Screen Printing Machine (Silkscreen)

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This machine allows tshirts and other materials to have 1 to 4 color images added. The machine acts as a jig to help lineup images. This is most commonly used in concert with tools for adding designs to screens and the flash dryer for locking the ink into place.

Requirements for Use
Required Badges: 

Screen Printing with Plastisol & the Flash Dryer

This badge allows you to use the T-shirt platen and flash dryer with plastisol ink.

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In person checkout required
Facilitator Checkout
Estimated Minutes for Checkout: 
60 Minutes

Check Out With Facilitator

Community Facilitators are volunteers who to advise MakeHaven members on projects and show members how to use the tools.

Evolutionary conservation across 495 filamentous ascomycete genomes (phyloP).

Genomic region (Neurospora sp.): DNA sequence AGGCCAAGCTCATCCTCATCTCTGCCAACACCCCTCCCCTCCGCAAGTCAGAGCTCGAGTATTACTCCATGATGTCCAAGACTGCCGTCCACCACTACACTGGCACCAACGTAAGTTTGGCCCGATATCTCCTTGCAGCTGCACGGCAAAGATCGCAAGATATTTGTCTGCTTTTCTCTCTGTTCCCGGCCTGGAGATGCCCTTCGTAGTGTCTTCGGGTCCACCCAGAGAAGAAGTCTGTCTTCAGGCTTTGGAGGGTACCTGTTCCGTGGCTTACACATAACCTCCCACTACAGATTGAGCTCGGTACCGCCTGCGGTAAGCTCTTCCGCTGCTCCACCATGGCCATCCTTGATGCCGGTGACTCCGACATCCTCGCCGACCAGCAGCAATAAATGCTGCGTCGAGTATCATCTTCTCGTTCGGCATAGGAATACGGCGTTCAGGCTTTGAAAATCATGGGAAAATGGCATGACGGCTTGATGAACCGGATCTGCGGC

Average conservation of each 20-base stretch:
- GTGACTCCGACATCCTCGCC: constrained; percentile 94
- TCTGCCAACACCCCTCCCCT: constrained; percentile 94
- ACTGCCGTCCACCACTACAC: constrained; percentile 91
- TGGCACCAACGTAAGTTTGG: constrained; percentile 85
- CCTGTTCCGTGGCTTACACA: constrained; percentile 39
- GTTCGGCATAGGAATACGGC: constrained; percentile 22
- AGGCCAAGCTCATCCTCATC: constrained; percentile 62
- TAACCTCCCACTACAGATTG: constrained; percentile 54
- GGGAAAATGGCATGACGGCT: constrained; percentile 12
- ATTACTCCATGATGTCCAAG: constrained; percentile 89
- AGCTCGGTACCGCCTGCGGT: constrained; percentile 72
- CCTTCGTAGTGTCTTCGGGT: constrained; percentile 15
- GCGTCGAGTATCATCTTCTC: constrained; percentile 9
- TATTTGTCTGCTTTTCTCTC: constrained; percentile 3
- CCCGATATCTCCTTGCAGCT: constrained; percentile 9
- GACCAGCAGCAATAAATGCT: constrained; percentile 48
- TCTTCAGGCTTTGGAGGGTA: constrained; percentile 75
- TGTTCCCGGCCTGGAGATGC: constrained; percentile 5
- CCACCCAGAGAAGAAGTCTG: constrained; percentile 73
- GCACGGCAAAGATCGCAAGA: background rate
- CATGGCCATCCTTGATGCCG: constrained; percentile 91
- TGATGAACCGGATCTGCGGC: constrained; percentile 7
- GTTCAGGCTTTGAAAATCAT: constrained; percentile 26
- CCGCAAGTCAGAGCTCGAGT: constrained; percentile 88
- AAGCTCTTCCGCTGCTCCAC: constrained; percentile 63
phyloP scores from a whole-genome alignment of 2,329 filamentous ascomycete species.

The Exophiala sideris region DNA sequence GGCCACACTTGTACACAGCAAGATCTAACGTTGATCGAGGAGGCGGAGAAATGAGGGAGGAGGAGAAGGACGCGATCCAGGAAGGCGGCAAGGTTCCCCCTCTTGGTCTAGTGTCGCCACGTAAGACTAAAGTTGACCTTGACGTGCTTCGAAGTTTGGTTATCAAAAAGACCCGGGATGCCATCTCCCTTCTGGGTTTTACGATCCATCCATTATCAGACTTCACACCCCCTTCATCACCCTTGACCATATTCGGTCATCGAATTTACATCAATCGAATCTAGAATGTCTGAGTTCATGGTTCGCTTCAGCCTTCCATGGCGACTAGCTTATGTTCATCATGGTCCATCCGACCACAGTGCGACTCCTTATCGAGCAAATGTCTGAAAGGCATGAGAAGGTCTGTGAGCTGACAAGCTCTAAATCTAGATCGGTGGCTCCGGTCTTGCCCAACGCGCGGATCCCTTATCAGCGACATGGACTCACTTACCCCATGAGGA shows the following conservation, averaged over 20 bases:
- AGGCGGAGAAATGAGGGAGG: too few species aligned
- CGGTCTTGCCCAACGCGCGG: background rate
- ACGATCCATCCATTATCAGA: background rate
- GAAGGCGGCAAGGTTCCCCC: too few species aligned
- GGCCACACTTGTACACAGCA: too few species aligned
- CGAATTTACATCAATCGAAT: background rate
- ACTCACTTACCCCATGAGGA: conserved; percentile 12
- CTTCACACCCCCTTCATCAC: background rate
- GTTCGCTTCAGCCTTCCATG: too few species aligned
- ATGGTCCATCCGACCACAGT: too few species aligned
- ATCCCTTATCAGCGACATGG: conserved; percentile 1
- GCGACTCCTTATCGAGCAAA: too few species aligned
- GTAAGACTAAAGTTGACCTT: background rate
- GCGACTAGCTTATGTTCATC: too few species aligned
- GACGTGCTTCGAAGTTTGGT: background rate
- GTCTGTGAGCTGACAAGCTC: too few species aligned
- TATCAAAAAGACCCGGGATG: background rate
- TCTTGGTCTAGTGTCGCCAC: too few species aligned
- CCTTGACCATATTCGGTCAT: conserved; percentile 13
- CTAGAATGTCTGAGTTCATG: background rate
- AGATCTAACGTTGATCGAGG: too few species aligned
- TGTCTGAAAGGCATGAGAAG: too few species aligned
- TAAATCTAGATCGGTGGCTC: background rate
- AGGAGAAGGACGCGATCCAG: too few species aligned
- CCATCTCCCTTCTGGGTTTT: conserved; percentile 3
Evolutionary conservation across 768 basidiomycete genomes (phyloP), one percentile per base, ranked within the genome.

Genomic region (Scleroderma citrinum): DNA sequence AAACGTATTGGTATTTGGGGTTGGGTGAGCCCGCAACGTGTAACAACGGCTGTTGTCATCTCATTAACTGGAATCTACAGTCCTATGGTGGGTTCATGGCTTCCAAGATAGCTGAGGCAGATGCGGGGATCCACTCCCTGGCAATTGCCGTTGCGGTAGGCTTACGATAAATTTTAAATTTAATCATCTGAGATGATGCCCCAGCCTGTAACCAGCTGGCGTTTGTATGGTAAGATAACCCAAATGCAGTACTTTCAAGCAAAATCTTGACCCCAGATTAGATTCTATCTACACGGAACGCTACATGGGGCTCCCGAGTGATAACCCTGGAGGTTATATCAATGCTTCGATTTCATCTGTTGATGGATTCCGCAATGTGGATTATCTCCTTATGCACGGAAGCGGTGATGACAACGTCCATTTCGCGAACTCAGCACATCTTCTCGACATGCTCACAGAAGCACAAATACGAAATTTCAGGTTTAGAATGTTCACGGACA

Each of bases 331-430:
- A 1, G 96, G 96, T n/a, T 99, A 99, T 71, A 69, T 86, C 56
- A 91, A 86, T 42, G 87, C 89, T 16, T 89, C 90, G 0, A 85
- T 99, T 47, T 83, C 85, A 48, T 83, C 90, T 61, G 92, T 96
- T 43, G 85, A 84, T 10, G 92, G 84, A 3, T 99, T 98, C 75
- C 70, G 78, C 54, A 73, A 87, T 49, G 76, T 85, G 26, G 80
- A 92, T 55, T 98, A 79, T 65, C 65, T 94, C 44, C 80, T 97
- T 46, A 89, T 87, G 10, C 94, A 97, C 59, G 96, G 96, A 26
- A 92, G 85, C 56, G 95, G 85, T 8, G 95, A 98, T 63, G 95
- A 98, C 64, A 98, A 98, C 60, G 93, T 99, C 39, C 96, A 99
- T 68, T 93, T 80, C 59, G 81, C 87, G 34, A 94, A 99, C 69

Facilitator hours will be BY APPOINTMENT during their listed hours. To make an appointment, contact the facilitator directly via Slack. To prevent unnecessary space access during the pandemic, facilitators will not be in the space unless they have an appointment. Note that some facilitators are available only for online virtual appointments at this time. Any questions please email

Community Facilitators are volunteers who to advise MakeHaven members on projects and show members how to use the tools.

Start Time When Member Photo Name / Activity Area
2:00PM Monday Jun 24, 2:00pm to 5:00pm

Austin Larkin


5:00PM Tuesday Jun 25, 5:00pm to 8:00pm

Irene Michnicki

Silkscreen & Printmaking

Instructions for Use: 

Instructions for Screen Printing Process 

Instructions for the screen printing machine itself coming soon.

Coating a Screen in Emulsion

  1. Prepare:
    1. Screen frame (buy at Hull’s or Artist Craftsman, cost depends on size)
    2. Emulsion (green liquid -- found in black Biohazard fridge)
    3. Emulsion tray (looks like a mini horse trough – found in Screen Printing Supplies)